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Kyle Busch gambled Sunday at Talladega Superspeedway by staying out in overtime rather than pitting for fuel. With one win already in the bank this season, he had the luxury of taking that risk.

And after crossing the finish line first with the yellow flag out, he took something else: his victory bow.

It’s a Busch tradition that drives detractors bonkers, but it was all the two-time NASCAR Cup Series champion could muster. After all, you can’t do a burnout when your car’s gas tank is empty.

Adding a bow to the burnout was a spontaneous Kyle Busch move

Kyle Busch celebrates with his traditional bow after winning the NASCAR Cup Series Pala Casino 400 at Auto Club Speedway on Feb. 26, 2023, in Fontana, California. | Logan Riely/Getty Images
Kyle Busch celebrates with his traditional bow after winning the NASCAR Cup Series Pala Casino 400 at Auto Club Speedway on Feb. 26, 2023, in Fontana, California. | Logan Riely/Getty Images

The victory burnout has become a NASCAR cliché. Barring extenuating circumstances – like the car running out of gas – racing fans have come to expect it at the finish line following the race. Busch has more experience with burnouts than anyone in history, having scored 227 wins across the three national NASCAR series. But he’s also the guy who adds a little flourish by taking a bow.

Busch, a native of the city where glitzy is a way of life, admitted he isn’t sure when he started his tradition, but it likely goes back to an Xfinity Series victory at Charlotte in 2004 or ’05.

“When I did a burnout afterward,” he told NASCAR.com, “there was so much smoke that when I got out of the car, you couldn’t see the grandstands. So, I was just standing there, waiting for the smoke to dissipate so I could see the crowd.

“I was like, ‘Heeeeey, I’m here.’ So, I thought of it as, I’m appearing out of the smoke, like I’m a magician. And being from Vegas and being a showman with the background of being from there, I was like, ‘OK, what do great performers do every time they have a great performance for the crowd?’ They come out and bow for the crowd and are getting applause for the end of the show.”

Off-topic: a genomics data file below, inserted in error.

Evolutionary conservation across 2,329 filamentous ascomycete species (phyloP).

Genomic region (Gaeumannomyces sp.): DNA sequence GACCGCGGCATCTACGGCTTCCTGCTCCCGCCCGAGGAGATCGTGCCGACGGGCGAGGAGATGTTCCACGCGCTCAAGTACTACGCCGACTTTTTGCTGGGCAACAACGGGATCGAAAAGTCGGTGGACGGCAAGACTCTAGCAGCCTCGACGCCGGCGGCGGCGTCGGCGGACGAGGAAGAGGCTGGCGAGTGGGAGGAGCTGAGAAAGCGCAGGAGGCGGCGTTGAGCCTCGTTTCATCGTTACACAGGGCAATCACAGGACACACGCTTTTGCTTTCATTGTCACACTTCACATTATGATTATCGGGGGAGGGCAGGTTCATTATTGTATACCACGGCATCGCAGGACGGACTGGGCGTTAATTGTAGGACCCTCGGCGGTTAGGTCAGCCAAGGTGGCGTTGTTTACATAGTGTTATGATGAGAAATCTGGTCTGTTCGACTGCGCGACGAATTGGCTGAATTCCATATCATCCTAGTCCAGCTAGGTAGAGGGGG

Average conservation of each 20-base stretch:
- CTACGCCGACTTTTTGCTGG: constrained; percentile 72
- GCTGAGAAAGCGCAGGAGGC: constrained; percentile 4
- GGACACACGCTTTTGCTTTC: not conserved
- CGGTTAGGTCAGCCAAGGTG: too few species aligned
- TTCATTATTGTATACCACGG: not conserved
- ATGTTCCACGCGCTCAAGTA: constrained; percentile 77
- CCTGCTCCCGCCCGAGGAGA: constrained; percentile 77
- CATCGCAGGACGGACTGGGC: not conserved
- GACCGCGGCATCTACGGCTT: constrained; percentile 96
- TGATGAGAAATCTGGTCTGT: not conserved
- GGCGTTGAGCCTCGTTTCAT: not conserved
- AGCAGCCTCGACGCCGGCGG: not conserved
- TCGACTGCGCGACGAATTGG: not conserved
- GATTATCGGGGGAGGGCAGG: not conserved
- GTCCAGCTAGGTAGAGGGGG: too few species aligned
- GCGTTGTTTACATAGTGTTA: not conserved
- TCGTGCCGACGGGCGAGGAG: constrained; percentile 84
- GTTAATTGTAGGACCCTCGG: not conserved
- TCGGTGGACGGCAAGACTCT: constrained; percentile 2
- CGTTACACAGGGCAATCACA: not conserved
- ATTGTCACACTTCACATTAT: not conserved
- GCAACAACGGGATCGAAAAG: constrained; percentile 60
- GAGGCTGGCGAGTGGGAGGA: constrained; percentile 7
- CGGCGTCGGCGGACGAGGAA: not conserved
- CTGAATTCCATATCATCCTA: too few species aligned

There are few unique celebrations in NASCAR

Maybe the problem is that the car does most of the work over the preceding three hours, but winning drivers just don’t have a ton of great ideas when it comes to celebrating before heading off to Victory Lane for the official ceremony.

In discussing the problems with burnouts on a recent podcast, Kyle Petty gave props to Kyle Busch for stepping out of the smoke to take a bow, as well as to Joey Logano for his hold-the-steering-wheel-outside-the-window schtick.

But beyond those, Alan Kulwicki’s Polish Victory Lap, and Carl Edwards’ backflips (the Missourian was inspired by St. Louis shortstop Ozzie Smith), NASCAR has generally been bereft of good shows after a good showing.

We anticipate Noah Gragson climbing the catch fence a time or two soon, but the rookie’s time has not yet come.

Maybe TV needs to get out of the way

Carl Edwards won a combined 72 times across NASCAR’s three national series, but he retired in 2016 at the relatively young age of 37. That was just as well since doing a backflip off a car is a young man’s game, and Edwards said fans left disappointed if he didn’t perform the celebration routine.

Kyle Busch told the NASCAR website he occasionally gets caught up in the excitement and forgets to take a bow. In other instances, the way a race ended makes him feel it just wouldn’t be right.

“It’s like, ‘OK, I stole one, I didn’t really deserve it.’ But hey, if you have a good performance, do a great job, bow for the crowd.”

Kyle Busch

One other factor is that finish-line reporters for Fox and NBC rush to the winner for the first interview, which is piped through the public-address system for the benefit of fans in attendance.

“There was one, the start-finish TV interview they do now, and they were on me so fast. I didn’t have a chance to do the bow, and then I forgot to do it when the interview was over, so I didn’t do it,” Busch recalled. “Then, on social media afterwards, there was a whole big deal, ‘Where was your bow? Why didn’t you do your bow?’ And people got mad at the interviewer for getting in my face too fast. I was like, ‘Wow.’”

Got a question or observation about racing? Sportscasting’s John Moriello does a mailbag column each Friday. Write to him at [email protected].

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